Research Abstracts: Children’s Participation

Title: Supporting the participation of disabled children and young people in decision making.
Publisher: York: University of York. Social Policy Research Unit, 2007. 4p.
Abstract This briefing reports on the findings of research that set out to explore factors which can support good practice in participation of disabled children. The research consisted of a national survey of social services departments in England and case studies in six local authorities who had involved children in decision making. The findings discussed include: the extent of disabled children’s participation professionals and parents views on participation facilitators and barriers and outcomes of participation.
Series: (Research Works January 2007, No.2007-01)

Title: Agency policy and the participation of children and young people in the child protection process.
Author: SANDERS Robert, MACE Sam
Reference: Child Abuse Review, March-April 2006, pp.89-109.
Abstract: This article explores agency policy in relation to children’s participation in the child protection process. This was done by examining policy documents and conference minutes and by interviewing social workers and conference chairs working in child protection in Wales. Issues about the participation of children and young people iare identified and examined. The lack of children’s direct participation was noted, but many agencies were taking action to inform themselves of children’s views indirectly. Advocacy was being more frequently used, and valued where it was available, but did raise some role dilemmas. The child-unfriendly nature of child protection processes was identified as a barrier to promoting children’s voices. The contradiction of trying to promote children’s direct participation in a process that is not geared towards their direct involvement was noted. The lack of children’s input into service planning for child protection services was seen as significant.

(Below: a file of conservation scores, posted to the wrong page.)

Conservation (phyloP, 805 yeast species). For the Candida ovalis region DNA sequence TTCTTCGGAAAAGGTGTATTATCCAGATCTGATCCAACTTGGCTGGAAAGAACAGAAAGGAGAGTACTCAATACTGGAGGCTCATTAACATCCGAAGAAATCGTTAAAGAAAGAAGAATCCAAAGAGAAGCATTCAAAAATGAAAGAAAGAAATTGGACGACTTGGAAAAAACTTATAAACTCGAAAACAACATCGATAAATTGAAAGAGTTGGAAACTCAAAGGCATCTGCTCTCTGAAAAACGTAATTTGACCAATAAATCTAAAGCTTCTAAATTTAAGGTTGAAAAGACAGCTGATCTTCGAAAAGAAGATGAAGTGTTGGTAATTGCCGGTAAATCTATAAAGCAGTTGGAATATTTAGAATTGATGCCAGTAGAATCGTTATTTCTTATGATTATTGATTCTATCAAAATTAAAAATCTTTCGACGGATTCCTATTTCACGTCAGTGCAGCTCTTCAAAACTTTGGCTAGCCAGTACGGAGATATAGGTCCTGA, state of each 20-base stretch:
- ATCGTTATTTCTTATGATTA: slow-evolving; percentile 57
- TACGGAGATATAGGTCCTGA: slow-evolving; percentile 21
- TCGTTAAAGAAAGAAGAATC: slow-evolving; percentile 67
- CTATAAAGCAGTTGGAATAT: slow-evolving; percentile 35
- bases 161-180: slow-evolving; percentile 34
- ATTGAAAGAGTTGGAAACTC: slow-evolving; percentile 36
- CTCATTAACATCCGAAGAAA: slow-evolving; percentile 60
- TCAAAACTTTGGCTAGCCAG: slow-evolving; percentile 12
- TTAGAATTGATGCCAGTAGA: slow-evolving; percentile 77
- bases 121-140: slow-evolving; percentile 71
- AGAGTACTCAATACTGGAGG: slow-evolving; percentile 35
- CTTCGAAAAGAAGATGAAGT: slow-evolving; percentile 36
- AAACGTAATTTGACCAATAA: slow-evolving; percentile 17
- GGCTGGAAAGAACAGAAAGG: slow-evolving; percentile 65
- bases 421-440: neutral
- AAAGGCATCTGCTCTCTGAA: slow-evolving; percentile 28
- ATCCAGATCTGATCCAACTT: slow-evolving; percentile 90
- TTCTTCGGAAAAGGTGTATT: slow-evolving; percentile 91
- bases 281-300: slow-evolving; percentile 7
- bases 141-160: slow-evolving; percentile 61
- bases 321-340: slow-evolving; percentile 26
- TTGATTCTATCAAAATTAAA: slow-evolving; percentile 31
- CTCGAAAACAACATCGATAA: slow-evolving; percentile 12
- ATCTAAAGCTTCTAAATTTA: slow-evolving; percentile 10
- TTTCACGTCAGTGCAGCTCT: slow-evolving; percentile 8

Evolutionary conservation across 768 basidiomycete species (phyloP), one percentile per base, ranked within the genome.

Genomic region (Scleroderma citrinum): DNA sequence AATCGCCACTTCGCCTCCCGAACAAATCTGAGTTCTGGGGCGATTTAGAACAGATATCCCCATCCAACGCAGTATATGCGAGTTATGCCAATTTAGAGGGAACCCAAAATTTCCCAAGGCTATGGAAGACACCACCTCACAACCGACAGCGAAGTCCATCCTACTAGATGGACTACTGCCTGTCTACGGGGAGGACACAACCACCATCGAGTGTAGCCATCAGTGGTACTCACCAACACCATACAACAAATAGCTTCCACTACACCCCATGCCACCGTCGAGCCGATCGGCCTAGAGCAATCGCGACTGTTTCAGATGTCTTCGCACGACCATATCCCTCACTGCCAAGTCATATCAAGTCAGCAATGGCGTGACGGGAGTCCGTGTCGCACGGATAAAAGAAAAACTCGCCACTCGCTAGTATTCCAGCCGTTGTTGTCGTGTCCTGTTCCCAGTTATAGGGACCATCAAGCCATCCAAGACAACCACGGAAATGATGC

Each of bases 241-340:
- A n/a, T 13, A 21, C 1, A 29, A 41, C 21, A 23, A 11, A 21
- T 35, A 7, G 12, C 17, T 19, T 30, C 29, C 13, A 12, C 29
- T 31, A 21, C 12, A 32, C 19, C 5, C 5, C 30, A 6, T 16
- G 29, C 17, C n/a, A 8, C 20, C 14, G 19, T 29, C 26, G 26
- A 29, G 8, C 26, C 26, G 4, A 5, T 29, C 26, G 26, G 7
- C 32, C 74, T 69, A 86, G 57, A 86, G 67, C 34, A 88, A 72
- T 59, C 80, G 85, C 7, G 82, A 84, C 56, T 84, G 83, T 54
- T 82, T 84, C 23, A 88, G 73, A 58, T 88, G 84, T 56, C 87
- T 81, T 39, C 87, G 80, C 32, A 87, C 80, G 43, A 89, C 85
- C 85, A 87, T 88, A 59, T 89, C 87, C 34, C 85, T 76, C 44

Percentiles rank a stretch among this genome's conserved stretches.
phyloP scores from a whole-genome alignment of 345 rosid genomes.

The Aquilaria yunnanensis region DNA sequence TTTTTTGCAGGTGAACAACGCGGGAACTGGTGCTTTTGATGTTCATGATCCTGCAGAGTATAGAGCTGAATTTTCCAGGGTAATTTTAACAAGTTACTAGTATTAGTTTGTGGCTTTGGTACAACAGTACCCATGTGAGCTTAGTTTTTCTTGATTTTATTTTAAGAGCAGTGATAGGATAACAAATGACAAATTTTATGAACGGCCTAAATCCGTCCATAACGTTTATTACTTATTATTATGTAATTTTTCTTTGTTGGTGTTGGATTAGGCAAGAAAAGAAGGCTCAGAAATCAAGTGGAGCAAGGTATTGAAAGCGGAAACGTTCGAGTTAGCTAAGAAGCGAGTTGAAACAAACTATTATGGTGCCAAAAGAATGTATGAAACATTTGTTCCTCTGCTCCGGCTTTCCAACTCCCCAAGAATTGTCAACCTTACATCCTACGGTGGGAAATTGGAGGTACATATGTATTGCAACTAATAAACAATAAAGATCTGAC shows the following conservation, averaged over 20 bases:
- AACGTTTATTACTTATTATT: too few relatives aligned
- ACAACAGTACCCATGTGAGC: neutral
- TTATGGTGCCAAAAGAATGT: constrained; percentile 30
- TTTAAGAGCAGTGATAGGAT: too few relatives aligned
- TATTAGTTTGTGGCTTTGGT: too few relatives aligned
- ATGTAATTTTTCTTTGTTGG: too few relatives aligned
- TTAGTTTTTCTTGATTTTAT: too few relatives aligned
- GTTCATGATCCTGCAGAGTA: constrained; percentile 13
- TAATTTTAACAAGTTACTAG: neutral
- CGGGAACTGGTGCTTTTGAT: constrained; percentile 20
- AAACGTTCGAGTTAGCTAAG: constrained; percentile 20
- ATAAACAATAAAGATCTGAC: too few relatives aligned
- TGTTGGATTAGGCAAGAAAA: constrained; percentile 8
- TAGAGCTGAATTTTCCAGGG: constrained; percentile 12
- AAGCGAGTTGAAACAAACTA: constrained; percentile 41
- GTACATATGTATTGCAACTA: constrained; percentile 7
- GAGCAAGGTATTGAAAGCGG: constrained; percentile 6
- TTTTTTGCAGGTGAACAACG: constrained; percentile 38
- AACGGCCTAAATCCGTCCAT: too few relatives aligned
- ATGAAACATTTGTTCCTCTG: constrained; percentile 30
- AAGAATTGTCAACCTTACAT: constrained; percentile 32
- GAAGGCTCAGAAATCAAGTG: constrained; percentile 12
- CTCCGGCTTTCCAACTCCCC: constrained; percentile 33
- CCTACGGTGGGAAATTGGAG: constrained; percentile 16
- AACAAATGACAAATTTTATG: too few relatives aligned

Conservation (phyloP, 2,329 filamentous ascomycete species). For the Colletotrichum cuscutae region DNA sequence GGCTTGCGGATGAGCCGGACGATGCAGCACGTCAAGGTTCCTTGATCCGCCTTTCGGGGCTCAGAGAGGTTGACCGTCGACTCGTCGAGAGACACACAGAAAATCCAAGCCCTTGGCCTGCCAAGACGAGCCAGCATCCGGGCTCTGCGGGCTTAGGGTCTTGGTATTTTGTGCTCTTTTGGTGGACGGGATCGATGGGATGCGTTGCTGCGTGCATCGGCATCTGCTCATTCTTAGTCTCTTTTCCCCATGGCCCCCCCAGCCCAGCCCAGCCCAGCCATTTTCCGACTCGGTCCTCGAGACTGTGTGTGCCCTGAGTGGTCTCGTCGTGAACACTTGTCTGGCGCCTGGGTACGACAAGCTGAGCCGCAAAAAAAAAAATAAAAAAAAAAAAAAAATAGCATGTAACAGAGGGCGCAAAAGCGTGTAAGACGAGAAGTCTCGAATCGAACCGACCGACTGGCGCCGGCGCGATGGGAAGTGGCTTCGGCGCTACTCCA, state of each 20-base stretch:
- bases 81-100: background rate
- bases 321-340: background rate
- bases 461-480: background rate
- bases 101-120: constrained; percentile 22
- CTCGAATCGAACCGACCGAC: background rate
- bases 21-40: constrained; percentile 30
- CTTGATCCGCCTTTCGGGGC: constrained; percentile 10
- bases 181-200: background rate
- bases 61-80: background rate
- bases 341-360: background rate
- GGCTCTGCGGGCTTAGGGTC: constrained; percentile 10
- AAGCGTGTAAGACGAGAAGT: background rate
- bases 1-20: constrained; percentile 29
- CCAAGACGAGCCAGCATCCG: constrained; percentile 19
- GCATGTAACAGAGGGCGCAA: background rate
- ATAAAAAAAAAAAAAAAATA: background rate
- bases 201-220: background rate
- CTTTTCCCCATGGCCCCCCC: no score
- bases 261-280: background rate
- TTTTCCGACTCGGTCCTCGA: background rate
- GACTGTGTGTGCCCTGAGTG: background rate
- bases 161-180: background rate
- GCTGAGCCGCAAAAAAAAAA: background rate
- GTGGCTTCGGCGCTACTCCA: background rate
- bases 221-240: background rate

Title: My turn to talk: a guide to help children in care aged 11 or younger have a say about how they are looked after
Author: LANYON Claire, SINCLAIR Ruth
Publisher: London: National Children’s Bureau, 2005. 21p.
Abstract This guide offers practical tips and advice to looked-after children about how they can have more say in their care. The guide includes: a description of the care planning process, advice on how they can have more say in decisions about their care, what to do if they are unhappy, and where to go for extra help.

Title: Listening to young children: experts in their own lives.
Author: CLARK Alison, STATHAM June
Reference: Adoption and Fostering, 29(1), Spring 2005, pp.45-56.
Abstract: Few studies have considered the views and experiences of young children (under five years old). One of the barriers to this work has been uncertainty about “how to listen” to children at this age. This article explores the Mosaic approach, which brings together verbal and visual tools to reveal young children’s perspectives. Examples are given from two research studies that illustrate how young children used cameras and participatory activities such as tours and map-making to highlight important people, places and events and to share views with adults. The discussion focuses on the applications of this approach for young children who experience fostering and adoption, including the potential for young children to document and to communicate the important details of their present as well as past lives.


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